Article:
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Stefan Sperling @stsp

As 's de-facto wifi maintainer, I first learned about this WPA problem in June. A simple patch was provided which I could commit with slight modifications.

The original embargo was already 2 months long, and then extended again for 2 months.

The generall public (you) were left in the dark about this for at least 4 months.

This is a very sad state of affairs. It takes the industry much too long to apply a simple patch.

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@stsp How does this kind of embargo works? Opensource softwares are asked not to publish a fix to avoid revealing the flaw?

@pierre The basic idea is that vendors hold fixes back, and cooperate to release their fixes concurrently.

On the surface, this looks reasonable.

But end-user security falls apart when information leaks, or when government agencies get involved which happens if someone requests a CVE. So in this WPA case, US gov agencies knew about the bug for at least as of the second embargo.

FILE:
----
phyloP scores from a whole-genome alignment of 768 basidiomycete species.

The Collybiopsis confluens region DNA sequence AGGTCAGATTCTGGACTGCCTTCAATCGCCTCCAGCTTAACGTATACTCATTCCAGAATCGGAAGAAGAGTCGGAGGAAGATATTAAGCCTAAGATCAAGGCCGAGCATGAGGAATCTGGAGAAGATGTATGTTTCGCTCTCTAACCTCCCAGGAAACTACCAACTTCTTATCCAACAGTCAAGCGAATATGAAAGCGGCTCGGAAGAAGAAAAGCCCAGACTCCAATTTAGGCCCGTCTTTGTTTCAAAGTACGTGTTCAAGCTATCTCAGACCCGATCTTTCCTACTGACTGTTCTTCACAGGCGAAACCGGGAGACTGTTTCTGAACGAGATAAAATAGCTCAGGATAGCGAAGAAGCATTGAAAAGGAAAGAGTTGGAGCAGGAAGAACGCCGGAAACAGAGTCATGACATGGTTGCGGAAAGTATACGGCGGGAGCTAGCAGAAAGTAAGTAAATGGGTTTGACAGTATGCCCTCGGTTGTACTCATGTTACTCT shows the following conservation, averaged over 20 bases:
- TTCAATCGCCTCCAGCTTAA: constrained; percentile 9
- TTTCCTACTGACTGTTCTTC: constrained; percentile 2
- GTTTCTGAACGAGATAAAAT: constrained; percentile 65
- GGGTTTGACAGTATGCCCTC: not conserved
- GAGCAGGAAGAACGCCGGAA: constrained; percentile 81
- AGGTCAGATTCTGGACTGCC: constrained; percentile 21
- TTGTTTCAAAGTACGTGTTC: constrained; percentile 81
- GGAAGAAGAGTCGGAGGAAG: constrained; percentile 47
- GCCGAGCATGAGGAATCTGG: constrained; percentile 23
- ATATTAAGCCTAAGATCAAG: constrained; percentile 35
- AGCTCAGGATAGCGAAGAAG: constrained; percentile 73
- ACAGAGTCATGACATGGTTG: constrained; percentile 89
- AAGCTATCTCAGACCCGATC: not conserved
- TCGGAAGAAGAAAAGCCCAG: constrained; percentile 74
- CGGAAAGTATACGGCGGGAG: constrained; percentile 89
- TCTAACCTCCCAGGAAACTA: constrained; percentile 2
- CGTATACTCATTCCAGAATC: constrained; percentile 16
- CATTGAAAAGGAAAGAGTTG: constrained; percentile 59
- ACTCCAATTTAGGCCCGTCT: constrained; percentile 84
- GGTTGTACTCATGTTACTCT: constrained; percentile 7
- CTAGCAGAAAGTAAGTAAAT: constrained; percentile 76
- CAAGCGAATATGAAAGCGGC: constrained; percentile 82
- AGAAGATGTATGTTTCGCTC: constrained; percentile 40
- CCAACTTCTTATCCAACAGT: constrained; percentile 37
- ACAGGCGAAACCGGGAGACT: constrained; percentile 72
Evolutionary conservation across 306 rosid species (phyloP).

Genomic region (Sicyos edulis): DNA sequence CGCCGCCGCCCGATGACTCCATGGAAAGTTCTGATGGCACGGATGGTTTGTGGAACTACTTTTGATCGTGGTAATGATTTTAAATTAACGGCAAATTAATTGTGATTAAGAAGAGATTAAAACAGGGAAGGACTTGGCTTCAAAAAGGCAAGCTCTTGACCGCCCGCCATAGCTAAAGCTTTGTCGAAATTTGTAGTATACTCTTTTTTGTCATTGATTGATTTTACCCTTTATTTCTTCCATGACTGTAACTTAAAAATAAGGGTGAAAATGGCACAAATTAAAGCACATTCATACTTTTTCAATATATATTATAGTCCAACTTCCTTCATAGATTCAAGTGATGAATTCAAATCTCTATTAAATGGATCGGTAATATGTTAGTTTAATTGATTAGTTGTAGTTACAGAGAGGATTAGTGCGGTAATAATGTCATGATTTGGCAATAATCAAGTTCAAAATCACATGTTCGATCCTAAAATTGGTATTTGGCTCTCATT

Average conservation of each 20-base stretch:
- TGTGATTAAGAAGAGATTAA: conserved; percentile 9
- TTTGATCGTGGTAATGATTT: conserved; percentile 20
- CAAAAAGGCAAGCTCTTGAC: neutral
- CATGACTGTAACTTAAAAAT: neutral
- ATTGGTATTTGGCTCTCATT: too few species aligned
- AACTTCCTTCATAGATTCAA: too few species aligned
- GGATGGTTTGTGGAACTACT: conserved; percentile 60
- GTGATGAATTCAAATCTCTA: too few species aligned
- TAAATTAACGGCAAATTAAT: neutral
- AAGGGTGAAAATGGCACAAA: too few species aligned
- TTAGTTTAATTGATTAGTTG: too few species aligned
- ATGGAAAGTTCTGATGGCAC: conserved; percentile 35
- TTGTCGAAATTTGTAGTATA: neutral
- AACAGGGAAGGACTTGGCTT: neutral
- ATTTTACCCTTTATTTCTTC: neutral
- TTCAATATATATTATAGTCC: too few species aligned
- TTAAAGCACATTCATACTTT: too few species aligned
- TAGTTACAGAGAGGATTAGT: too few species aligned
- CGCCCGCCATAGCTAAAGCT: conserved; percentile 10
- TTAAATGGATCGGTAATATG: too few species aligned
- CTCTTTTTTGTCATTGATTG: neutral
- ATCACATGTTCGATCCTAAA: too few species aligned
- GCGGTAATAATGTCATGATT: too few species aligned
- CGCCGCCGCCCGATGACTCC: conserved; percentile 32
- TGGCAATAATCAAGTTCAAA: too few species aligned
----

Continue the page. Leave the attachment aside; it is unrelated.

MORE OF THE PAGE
Does such an embargo serve your interests? Not really. As an end user, you are interested in getting a patch ASAP.

@stsp Ok that's frustrating... Thanks for the work and the informations.

@stsp when in june did you get word? How long have they been sitting on this?

@david Sorry, "June" was incorrect. I should have said "July" or "too long ago to accurately remember"...

@stsp Question.

As a consumer, and as someone who has done infra work professionally - I want so bad for full disclosure to be the norm.

@stsp ok that wasn't a question. that was a rant.

My butt, personally and professionally, was waving in the breeze for months. This is not really OK.